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Is the U.S. Corn Boom Ending?

June 28, 2013
corn harvest elevator grain bins

After a five-year "growth spurt," the question now is whether the demand for U.S. corn has peaked.

By Darrel Good and Scott Irwin, University of Illinois

The U.S. corn industry experienced a significant "growth spurt" beginning in the 2007-08 marketing year that continued through the 2011-12 marketing year. That five-year boom period was characterized by larger consumption, larger production, and higher prices; a combination that demonstrates the strong demand for U.S. corn beginning in 2007-08. The issue moving forward is whether or not demand for U.S. corn has peaked. The answer to the question has important implications for corn prices, farm incomes, land prices, and corn processing and handling industries.

Consumption of U.S. corn averaged 11.045 billion bushels per year from 2004-05 through 2006-07 and 12.688 billion bushels from 2007-08 through 2011-12 (Figure 1). Similarly, U.S. corn production averaged 11.15 billion bushels from 2004 through 2006 and 12.606 billion bushels from 2007 through 2011 (Figure 2). The marketing year farm price averaged $2.37 in the period from 2004-05 through 2006-07 and $5.25 from 2007-08 through 2011-12 (Figure 3). Record high prices have been experienced during the 2012-13 marketing year, but much of that price strength is related to the large shortfall in U.S. production in 2012. The combination of smaller supplies, high prices, and reduced consumption provides a less clear picture about current demand strength. The question of future corn demand requires a look at each of the three major consumption sectors--ethanol, feed, and exports.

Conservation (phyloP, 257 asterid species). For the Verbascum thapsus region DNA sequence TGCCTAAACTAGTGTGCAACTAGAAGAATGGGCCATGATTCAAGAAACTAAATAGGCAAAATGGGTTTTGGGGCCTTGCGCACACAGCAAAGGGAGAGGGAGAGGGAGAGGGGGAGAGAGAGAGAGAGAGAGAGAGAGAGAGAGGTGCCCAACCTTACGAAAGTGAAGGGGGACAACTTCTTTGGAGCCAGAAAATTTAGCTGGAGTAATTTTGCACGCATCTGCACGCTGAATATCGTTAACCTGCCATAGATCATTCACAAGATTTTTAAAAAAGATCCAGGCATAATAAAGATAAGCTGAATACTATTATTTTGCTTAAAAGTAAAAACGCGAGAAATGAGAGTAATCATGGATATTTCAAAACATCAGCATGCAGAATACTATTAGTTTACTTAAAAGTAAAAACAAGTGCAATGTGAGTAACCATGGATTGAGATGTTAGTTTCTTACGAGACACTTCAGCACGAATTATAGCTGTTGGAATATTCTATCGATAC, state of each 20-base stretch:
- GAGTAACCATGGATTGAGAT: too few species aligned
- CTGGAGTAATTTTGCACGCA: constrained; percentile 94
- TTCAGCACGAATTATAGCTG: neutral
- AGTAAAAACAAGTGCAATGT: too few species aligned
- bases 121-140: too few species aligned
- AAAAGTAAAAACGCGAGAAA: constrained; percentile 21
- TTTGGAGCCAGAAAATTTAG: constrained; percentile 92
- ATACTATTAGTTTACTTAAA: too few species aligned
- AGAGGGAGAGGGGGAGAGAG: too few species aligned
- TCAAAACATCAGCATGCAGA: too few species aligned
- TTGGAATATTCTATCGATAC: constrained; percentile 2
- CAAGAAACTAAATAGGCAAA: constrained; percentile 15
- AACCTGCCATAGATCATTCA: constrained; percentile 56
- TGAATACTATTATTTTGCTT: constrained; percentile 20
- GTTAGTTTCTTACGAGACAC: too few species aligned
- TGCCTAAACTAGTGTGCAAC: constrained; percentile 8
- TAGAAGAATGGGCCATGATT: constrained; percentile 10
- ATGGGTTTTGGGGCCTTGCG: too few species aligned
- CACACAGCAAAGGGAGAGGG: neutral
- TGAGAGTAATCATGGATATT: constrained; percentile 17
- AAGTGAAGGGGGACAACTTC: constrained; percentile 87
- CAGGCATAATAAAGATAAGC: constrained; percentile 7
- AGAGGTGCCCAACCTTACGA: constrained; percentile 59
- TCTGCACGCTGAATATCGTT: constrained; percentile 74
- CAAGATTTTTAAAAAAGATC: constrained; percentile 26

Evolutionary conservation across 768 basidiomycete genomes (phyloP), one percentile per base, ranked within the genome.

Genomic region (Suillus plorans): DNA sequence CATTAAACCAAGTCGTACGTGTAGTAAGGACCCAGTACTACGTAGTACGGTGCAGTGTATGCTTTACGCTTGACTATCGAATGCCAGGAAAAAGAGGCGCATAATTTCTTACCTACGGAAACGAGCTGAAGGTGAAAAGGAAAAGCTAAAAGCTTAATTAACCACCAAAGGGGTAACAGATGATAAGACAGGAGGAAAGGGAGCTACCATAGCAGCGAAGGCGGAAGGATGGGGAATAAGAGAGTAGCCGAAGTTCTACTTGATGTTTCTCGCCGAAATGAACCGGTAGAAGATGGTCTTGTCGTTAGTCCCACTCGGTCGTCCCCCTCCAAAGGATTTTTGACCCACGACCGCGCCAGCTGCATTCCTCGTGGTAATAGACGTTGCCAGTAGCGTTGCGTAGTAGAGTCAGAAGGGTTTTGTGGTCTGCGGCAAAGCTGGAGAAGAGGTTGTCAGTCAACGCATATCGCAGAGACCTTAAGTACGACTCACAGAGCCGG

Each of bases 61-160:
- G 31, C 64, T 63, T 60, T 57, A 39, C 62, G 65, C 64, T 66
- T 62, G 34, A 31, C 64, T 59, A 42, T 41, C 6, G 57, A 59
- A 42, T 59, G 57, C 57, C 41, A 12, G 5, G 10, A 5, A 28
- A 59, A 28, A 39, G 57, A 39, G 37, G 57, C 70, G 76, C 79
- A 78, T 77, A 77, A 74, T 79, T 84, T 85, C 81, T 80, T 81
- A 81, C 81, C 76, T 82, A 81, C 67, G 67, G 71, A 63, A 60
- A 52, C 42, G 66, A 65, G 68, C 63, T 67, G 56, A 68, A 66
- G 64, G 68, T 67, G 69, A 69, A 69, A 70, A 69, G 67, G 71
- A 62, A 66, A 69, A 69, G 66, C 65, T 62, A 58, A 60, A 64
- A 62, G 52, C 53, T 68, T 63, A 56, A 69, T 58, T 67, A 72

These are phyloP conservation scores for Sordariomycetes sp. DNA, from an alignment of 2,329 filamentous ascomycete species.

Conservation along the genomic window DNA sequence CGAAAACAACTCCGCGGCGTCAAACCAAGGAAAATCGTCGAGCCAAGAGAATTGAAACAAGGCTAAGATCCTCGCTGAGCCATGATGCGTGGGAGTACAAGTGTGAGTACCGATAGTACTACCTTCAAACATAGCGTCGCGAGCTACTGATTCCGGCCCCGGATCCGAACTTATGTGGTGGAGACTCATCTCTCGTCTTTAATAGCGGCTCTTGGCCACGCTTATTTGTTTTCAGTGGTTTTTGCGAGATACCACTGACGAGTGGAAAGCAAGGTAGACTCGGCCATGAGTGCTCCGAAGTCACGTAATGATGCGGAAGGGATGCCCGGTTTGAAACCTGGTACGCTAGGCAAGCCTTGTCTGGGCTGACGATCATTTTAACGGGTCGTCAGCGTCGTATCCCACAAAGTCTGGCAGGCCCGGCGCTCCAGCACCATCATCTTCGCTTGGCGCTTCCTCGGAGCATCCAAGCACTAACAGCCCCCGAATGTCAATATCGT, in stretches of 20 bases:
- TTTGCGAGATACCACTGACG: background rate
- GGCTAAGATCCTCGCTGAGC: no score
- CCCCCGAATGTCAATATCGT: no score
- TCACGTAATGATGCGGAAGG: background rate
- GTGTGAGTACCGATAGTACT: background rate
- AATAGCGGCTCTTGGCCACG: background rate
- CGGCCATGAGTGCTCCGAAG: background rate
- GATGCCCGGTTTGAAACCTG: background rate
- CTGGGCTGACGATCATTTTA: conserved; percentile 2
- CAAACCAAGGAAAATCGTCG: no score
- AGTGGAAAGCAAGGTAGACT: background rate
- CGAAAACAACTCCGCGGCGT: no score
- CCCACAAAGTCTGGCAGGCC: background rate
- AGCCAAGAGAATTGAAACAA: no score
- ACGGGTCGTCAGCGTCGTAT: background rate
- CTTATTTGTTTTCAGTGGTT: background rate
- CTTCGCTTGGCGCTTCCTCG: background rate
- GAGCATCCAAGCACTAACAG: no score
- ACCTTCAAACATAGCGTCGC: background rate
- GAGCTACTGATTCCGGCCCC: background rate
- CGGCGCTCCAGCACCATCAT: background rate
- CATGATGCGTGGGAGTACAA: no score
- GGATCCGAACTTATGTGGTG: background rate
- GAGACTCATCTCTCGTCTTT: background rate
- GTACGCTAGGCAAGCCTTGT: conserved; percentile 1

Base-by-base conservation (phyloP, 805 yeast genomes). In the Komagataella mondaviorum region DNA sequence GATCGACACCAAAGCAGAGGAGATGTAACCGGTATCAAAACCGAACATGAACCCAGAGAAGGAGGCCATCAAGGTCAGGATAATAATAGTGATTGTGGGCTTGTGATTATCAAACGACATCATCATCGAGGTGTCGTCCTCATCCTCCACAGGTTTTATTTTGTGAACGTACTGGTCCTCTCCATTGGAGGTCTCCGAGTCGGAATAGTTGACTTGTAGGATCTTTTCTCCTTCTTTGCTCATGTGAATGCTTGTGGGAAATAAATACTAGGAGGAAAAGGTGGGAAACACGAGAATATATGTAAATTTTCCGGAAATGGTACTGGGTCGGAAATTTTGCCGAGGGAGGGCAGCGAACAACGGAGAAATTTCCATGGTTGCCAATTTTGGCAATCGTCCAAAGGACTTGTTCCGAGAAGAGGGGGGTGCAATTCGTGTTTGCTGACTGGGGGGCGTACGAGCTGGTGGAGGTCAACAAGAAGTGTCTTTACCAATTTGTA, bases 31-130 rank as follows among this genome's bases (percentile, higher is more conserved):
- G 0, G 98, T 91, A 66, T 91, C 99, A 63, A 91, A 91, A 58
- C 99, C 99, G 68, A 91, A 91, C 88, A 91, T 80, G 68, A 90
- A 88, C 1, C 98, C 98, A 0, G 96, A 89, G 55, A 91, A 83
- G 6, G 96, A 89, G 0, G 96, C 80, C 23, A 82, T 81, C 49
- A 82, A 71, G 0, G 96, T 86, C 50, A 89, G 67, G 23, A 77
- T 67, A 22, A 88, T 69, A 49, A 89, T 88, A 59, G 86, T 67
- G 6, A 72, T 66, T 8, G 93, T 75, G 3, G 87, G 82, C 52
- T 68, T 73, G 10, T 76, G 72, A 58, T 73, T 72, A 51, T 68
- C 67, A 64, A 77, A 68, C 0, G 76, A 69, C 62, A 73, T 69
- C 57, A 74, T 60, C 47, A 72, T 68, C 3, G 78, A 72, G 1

The consumption of corn to produce ethanol grew rapidly from 2004-05 through 2010-11 (Figure 4). Some of that growth stemmed from federal legislation that required minimum and increasing quantities of domestic biofuels consumption. Almost the entire non-advanced portion of those requirements has been met with corn-based ethanol. To date, most ethanol has been consumed in a 10 percent blend with conventional gasoline. As that 10 percent blend wall has now been reached, increased consumption will require consumption of higher ethanol blends--E15 or E85. If consumption of those blends increases enough to meet the entire non-advanced biofuels mandate of14.4 billion gallons in 2014 and 15 billion gallons in 2015 and beyond, corn consumption could grow to 5.14 billion bushels in 2014 and 5.36 billion bushels in 2015 and beyond, assuming zero net trade of ethanol. We recently concluded that consumption of those blends will likely increase slowly over the next two years. If that is the case, corn use for ethanol production may have peaked in the 2010-11 and 2011-12. Ethanol exports could provide a pathway to increased production, but that market will likely be limited by the availability of Brazilian ethanol.


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